It’s 9 a.m. The crowd is just starting to spill on to the road outside Chembur station. I try to move ahead, deftly avoiding the swathes of people on the way out, but Gopal MS has already bested me. He points to a newspaper stall that sells only Tamil magazines and talks about the local residents. Most of the shops are closed at this hour, barring an oil trader getting ready for business.
“The trick is to keep an eye out,” says the man behind Mumbai Paused, the much-loved chronicle of everyday Mumbai. I spot a bright yellow wall, mosaic tiles, and rather inviting wrought-iron staircase. We both lean, trying to make out the space. When I glance sideways, his camera is out. There’s a black and white sketch of a girl, with a tape stuck to her mouth on the adjoining white-washed wall. “This represents the silence before #Metoo perfectly, doesn’t it?” he asks. It does. I am surprised at the quick association, wondering if I would have even spotted the sketch if it hadn’t been for Gopal.
Circling back to the foot overbridge, we decide to cross over. There are posters of the Elphinstone stampede victims beside one of Ambedkar in blue. “The colour blue and Ashoka Chakra are part of Dalit imagery everywhere,” he tells me as we find ourselves inside a chawl. There are women washing clothes and some selling fish; men with fruit baskets and some sleeping amid the din of the tracks nearby. The narrow alleys have a few empty spaces that fill up with kids in the evenings. Walking past, I can’t help but see #DalitBlue on hoardings and banners.
This isn’t the only iconography Gopal is mapping across the city. The street photographer has a series of hashtags: #SaffronTide for Hindutva, #MeemGreen, commonly found in Muslim areas like Govandi, even #MumbaiTurmeric depicting Deccan folk. These colours are ubiquitous, their associations clear. Yet the narrative is lost in the sea of everyday sightings, pushed back by the pace the city demands. “My work is all about life in the city,” he says. “How people travel, eat, interact with public spaces, their political affiliations: these are things everybody sees but nobody pauses to give another thought.”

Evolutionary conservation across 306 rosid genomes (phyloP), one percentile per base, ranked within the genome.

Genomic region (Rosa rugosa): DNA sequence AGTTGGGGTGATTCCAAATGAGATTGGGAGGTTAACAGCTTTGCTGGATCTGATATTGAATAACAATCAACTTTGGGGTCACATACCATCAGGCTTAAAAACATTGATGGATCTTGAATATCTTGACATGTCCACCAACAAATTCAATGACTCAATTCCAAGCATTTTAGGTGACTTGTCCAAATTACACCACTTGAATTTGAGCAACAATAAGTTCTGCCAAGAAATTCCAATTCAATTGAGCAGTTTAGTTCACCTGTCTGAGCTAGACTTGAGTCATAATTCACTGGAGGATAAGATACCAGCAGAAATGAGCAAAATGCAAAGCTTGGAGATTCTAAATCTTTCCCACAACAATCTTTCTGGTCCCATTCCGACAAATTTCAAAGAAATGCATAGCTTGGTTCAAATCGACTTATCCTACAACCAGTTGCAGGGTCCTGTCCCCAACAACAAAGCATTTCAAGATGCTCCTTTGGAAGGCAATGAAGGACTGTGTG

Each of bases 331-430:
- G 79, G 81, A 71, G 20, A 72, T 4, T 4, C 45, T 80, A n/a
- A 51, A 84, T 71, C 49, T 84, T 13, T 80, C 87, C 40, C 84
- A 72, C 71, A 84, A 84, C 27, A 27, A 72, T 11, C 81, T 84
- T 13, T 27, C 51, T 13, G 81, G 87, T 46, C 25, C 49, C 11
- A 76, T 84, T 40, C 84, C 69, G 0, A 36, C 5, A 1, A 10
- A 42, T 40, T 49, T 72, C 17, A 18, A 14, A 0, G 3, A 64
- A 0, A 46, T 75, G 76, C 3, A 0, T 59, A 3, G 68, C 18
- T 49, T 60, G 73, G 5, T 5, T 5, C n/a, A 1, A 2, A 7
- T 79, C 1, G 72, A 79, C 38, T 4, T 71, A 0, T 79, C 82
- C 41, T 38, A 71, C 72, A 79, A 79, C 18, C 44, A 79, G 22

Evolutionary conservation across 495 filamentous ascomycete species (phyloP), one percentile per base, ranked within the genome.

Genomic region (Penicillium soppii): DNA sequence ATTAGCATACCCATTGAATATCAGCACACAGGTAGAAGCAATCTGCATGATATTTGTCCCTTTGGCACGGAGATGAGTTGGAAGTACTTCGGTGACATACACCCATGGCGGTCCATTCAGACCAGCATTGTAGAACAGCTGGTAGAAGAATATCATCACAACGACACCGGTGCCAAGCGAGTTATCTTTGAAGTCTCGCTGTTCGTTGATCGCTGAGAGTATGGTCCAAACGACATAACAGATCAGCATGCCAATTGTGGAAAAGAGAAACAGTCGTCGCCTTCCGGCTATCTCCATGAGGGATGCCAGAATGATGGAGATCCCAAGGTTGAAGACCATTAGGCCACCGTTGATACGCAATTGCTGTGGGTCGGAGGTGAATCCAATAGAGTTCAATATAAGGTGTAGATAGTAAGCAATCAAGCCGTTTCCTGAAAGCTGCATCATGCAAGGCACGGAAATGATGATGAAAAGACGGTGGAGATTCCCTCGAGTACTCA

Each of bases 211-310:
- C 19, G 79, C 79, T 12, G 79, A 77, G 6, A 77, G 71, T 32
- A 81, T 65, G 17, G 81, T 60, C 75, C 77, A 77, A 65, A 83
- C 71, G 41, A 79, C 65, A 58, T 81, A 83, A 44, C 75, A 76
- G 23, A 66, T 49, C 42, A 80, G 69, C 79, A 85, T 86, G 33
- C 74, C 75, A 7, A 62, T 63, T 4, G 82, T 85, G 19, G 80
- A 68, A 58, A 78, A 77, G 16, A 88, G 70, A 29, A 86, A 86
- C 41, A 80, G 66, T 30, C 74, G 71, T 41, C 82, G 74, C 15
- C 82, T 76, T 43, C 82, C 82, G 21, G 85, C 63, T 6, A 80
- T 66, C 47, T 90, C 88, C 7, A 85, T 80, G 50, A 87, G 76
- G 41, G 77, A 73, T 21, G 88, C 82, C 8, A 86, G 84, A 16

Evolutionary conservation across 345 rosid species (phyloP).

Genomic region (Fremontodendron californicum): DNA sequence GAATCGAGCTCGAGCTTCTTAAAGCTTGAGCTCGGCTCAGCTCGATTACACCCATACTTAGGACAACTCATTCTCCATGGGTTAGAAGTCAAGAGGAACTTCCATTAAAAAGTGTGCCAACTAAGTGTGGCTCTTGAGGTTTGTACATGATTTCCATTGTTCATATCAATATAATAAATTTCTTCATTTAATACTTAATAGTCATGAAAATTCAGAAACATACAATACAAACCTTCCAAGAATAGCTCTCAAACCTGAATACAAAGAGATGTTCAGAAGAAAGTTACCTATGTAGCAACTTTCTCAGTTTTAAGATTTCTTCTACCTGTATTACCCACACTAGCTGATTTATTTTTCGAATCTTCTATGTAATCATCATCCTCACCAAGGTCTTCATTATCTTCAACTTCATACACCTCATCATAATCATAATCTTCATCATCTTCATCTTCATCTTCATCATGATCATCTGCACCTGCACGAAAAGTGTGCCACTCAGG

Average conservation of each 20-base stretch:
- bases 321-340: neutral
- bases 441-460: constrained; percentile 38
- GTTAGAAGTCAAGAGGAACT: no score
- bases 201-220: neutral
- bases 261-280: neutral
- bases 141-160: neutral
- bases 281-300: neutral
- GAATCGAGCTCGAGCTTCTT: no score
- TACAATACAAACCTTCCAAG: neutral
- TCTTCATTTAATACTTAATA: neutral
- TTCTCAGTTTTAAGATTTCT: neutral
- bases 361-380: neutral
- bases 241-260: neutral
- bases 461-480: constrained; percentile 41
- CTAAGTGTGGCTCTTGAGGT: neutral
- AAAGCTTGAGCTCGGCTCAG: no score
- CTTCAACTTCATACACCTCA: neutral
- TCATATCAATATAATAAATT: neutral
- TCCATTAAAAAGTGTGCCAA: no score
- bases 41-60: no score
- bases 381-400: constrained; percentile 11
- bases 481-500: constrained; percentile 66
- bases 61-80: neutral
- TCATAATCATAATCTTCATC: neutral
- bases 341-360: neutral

So when Gopal does exactly that, it sparks instant recognition. Be it the auto with a saffron flag you took to work (#SaffronTide), the old man you passed on the street (#MumbaiGreying), a nose buried in the newspaper (#NewspaperreadinginMumbai) or the “eyesore” Duranto whizzing by (#RailRomeo). No fancy facades or histories, just everyday pictures taken sans fanfare, scenes captured just as they are seen.
Gopal’s own journey started from Bangalore in 2000 when his wife gifted him a camera. The burgeoning pictures gave birth to a blog called “Which Main What Cross”. By the time the move to Mumbai happened, there was no getting away from the camera. A copywriter by profession, he walks at least 6km a day, before and after work, capturing stills for posterity. The hashtags come easy given his line of work, but the bespectacled ad-man is not big on interacting with people he photographs.
The camera in his hand, a Canon G7X (a point-and-shoot), is hardly noticeable. He stops to photograph a cart of milk cans and some idols under a tree. We are back near the overbridge and he draws my attention to a bar. “You will see these establishments usually have curtains,” he says. “As do barber shops and lottery homes.” I am stunned at the level of detail, but can’t help but smile when he calls it “the purdah system in the city.” It is clear he has walked this path many times. The idea, he says, is to explore as many streets as possible, taking a different path each time. The Kurla-Mankhurd stretch is the mainstay, simply because it’s closer to home and work.
No matter where he is, a stream of photos is added to daily. While he says he doesn’t have favourites, the work he finds interesting or layered is compiled into a picture book sold on The Footpath Bookshop, a website Gopal created. “There’s a deluge of photos on Instagram. Shorter attention spans mean most of the photos and stories get lost. These books are a way to reach out to more people and also to make photo books more mainstream.” He has compiled four digital books so far. The bulkiest of these is #AamArtistGallery, a 454-page collection of everyday art by unsung artists that fills the streets, commutes and common spaces we inhabit.
Gopal has the right idea. Maybe a closer look – a pause – is what we need. In barely 30 minutes, the city has taken on a new sheen for me.